What Is SSID?
A Service Set Identifier (SSID) uniquely identifies a wireless local area network (WLAN). SSID is classified to the basic service set identifier (BSSID) and extended service set identifier (ESSID). Generally, an SSID refers to an ESSID, while BSSID is not perceived by users, and is used for management and maintenance. By configuring different SSIDs, the administrator divides a WLAN into many subnets for separate identification authentication. Users can then select the corresponding SSID to access the network. Therefore, configuring appropriate SSIDs effectively improves the Internet access experience and enhances the WLAN flexibility and security.
Why Do We Need SSIDs?
An SSID uniquely identifies a WLAN.
- Appropriate SSIDs will improve the Internet access experience for terminal users:
- In the SSID list, an easy-to-understand SSID helps users to easily find the wireless network to access.
- The same SSID can be configured for different APs in a WLAN to implement the roaming function, which enables users to move freely in the area covered by these APs without interrupting network services.
- The administrator can divide a WLAN into subnets with different SSIDs and configurations to allow users of different identities to access corresponding networks based on the SSIDs. This distinguishes between access permissions and network functions of different users and enhances the WLAN flexibility and security. For example, in an enterprise network, the administrator can configure the SSID employee for employees and the SSID guest for guests to provide different services for enterprise employees and guests.
BSSID and ESSID
SSID is classified into BSSID and ESSID, which identify the basic service set (BSS) and extended service set (ESS), respectively.
Generally, the so-called SSID refers to an ESSID, which is a wireless network name in the SSID list. BSSID is not perceived by users, and is used for managing and maintaining wireless networks, and locating problems.
BSS and BSSID
As specified in IEEE 802.11, the BSS is a minimum element of a WLAN and indicates the area an AP covers. STAs in a BSS can communicate with each other.
As shown in the following figure, AP1, STA1, and STA2 form a BSS, while AP2 and STA3 form the other BSS. STA1 and STA2 can communicate with each other. To implement communication between STA1 and STA3, packets need to pass through AP1, AP2, and the intermediate network, and AP1 and AP2 need to be able to communicate with each other.
BSS and ESS
Each BSS has a BSSID. A BSSID is actually the MAC address (48 bits) of an AP's radio.
In a multi-SSID scenario, multiple VAPs can be created on an AP to provide access services of wireless networks with different SSIDs. At this time, a BSSID is actually the MAC address of each VAP on the AP. Each BSSID has a one-to-one mapping with a VAP, and you can quickly locate a VAP based on a BSSID.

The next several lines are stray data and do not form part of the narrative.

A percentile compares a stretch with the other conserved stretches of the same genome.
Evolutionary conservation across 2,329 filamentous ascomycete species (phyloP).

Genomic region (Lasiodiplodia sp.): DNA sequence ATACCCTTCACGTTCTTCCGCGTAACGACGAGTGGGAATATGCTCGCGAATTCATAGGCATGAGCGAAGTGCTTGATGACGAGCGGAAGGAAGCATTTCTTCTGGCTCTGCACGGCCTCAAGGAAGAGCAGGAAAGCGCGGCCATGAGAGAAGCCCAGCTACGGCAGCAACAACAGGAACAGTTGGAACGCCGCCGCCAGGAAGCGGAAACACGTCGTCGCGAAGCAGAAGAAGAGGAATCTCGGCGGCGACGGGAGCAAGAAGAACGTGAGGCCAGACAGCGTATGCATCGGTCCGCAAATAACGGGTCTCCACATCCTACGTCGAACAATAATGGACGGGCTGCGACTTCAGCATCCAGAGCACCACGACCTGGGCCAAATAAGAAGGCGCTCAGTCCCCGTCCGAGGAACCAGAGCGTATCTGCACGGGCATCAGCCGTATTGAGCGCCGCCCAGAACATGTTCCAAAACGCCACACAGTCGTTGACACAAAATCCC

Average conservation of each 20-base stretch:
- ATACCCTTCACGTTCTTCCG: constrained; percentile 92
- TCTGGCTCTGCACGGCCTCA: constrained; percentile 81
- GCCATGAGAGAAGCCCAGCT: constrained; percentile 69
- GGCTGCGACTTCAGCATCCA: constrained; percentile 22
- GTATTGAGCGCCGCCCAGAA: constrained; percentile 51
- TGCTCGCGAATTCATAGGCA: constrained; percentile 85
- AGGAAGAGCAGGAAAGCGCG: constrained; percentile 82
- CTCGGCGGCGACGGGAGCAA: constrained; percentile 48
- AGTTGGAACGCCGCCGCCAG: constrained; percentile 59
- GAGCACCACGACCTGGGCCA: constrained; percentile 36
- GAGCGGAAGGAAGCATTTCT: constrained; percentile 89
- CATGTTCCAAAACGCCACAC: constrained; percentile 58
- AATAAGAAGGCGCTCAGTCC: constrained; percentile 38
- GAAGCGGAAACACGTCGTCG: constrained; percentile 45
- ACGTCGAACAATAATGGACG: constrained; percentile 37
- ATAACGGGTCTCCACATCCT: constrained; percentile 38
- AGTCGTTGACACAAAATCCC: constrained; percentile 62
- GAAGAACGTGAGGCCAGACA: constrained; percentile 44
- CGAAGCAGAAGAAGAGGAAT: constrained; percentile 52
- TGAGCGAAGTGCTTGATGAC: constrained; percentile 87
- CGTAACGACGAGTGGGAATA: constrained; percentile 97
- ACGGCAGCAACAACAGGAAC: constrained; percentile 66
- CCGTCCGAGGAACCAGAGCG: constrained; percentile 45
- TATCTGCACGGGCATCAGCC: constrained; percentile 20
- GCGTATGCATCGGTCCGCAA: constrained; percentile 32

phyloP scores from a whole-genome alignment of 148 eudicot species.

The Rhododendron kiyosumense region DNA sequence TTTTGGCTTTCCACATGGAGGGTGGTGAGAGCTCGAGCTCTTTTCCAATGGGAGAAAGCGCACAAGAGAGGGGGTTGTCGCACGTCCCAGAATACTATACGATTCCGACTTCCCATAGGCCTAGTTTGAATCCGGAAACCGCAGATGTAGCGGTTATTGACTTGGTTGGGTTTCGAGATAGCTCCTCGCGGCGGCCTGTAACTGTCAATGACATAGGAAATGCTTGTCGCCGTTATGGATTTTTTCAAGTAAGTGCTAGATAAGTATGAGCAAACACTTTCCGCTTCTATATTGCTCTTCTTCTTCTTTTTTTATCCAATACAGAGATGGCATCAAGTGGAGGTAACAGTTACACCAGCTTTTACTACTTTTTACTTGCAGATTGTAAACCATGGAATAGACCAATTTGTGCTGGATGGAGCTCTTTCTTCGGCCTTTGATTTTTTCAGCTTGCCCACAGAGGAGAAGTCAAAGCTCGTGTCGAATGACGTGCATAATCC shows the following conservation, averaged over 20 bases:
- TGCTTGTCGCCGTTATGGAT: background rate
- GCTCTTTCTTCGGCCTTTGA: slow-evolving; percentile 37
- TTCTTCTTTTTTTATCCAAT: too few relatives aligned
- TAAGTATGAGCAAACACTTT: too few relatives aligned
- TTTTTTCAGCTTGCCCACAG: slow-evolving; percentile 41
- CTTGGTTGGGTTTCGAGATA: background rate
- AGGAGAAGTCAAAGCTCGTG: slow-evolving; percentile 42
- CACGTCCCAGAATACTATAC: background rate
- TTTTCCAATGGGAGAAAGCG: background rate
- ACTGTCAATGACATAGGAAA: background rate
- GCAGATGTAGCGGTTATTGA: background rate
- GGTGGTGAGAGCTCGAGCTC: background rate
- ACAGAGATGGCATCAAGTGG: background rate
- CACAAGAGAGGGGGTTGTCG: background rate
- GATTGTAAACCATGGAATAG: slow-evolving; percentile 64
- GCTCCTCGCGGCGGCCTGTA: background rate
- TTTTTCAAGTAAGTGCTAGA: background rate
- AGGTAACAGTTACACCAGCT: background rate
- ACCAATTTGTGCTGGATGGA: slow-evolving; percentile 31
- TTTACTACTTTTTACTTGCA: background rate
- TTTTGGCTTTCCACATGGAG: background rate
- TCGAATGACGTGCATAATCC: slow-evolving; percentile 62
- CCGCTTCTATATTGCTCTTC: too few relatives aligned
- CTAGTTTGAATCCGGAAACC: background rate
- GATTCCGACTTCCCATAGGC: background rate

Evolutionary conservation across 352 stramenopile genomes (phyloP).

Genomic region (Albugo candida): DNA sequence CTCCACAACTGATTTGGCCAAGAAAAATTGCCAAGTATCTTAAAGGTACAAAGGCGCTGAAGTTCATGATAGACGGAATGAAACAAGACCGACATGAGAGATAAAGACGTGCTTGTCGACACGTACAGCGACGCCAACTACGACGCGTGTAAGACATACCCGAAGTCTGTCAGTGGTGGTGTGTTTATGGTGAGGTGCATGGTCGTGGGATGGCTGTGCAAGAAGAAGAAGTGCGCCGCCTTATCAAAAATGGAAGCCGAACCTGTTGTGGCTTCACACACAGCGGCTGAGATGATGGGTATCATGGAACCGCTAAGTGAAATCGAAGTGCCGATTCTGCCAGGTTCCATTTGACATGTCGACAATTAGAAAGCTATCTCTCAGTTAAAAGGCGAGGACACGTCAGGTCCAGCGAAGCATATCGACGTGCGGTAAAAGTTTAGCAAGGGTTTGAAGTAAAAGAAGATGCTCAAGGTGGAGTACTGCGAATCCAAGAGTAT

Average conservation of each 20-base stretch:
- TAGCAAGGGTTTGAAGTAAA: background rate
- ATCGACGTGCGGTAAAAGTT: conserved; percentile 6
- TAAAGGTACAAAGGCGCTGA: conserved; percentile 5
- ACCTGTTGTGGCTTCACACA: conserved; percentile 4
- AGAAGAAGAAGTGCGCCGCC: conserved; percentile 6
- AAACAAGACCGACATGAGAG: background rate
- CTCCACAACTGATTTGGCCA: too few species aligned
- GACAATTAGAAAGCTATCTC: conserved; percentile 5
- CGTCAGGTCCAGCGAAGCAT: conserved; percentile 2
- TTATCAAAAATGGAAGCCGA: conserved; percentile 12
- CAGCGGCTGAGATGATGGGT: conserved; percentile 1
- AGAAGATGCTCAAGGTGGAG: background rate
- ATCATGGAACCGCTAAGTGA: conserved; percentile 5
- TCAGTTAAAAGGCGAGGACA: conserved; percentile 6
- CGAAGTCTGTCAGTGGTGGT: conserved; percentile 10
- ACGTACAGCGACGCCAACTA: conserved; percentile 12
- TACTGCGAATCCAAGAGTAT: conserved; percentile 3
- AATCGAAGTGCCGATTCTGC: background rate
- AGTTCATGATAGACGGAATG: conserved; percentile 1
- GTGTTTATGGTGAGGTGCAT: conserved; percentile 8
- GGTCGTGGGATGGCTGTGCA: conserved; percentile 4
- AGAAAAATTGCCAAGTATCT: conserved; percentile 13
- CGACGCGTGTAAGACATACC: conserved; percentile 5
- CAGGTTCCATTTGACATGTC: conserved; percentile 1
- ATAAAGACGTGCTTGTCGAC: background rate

Relationships between BSSIDs and VAPs
ESS and ESSID
An ESSID identifies a single wireless network or a group of wireless networks. ESSIDs are SSIDs displayed in the SSID list after network scanning.
If multiple BSSs use the same ESSID, they form an ESS. For example, when two BSSs use employee as an ESSID, these two BSSs form an ESS. Generally, an ESS is a collection of several APs and related STAs, with these APs being connected through a distributed system.
Application of SSID
Dividing a Network into Subnets Based on Multiple SSIDs
Early 802.11 chips in APs support only a single SSID, providing only one WLAN for users. With the growth of WLAN users, a single network cannot meet the requirements of users with different identities.
Currently, APs support the multi-SSID function. With this function, multiple VAPs can be created on an AP. Each VAP targets at a specified user group, and has a unique SSID as well as customized configurations of security policies, access authentication, rate limiting, access control, multi-user multiple-input multiple-output (MU-MIMO), and orthogonal frequency division multiple access (OFDMA). That is, a WLAN can be divided into many subnets with different SSIDs, and each subnet provides customized services for its user group.
For example, an enterprise network is divided into two subnets for employees and guests:
- SSID employee: SSID hiding is enabled for this SSID, and only users who know the SSID can join the network employee after being authenticated.
- SSID guest: This SSID is not hidden, and authentication is not needed when accessing this network.
Roaming Capability Based on an SSID
A single AP has a limited coverage area. To enable users to roam between multiple APs, an enterprise can configure the same SSID for APs. The signal coverage areas of these APs overlap to ensure uninterrupted communication. The following uses the mobile phone roaming process of an enterprise employee as an example.
- The employee finds a wireless network named employee at the lobby on a mobile phone, and accesses the wireless network. The ESSID is employee, and the BSSID is the MAC address of the VAP on the AP in the lobby.
- When the employee moves towards the office, the mobile phone enters the coverage of the office AP.
- When the signal strength meets the requirement, the mobile phone automatically roams to the network employee of the office AP based on the SSID, implementing smooth service switchover. The ESSID is still employee, but the BSSID changes to the MAC address of the VAP on the AP in the office.
Example for the roaming process
- Author： Liu Jiayu
- Updated on： 2022-04-02
- Views： 4928
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